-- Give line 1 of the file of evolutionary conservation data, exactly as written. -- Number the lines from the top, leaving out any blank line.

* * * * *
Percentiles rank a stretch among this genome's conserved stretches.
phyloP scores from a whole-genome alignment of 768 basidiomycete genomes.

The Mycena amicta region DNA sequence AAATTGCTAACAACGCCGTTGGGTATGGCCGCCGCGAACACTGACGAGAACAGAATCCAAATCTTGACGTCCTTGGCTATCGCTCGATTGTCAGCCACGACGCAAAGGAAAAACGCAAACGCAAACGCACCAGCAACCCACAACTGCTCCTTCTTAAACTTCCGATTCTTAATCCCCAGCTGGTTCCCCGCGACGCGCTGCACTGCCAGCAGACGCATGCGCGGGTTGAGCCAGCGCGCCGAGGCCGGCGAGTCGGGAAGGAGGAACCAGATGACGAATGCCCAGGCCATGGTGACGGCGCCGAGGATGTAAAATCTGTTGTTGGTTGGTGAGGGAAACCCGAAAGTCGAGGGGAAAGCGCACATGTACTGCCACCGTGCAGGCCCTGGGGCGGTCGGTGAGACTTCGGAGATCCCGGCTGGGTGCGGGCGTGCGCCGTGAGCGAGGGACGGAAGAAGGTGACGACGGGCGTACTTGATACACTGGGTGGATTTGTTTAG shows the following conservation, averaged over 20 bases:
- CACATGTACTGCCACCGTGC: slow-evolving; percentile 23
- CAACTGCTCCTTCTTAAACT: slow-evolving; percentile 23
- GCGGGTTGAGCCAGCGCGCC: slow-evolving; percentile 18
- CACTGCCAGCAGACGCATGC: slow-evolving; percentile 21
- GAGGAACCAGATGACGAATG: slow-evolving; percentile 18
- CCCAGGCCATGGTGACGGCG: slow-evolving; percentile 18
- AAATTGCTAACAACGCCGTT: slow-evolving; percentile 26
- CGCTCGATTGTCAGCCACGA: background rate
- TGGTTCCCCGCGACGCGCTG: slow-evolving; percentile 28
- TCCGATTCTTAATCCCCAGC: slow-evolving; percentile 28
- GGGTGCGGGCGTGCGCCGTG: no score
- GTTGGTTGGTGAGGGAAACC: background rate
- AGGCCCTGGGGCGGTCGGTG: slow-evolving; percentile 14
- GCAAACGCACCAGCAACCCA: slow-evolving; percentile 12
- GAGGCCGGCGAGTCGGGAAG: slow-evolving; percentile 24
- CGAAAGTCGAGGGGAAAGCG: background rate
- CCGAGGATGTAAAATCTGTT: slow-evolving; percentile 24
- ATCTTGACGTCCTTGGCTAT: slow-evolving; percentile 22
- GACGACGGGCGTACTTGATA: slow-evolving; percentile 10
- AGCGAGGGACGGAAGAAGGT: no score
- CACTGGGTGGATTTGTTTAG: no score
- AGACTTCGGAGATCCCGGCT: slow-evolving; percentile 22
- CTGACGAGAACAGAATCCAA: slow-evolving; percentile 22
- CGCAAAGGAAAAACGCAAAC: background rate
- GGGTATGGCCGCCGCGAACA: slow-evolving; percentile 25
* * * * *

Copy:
Percentiles rank a stretch among this genome's conserved stretches.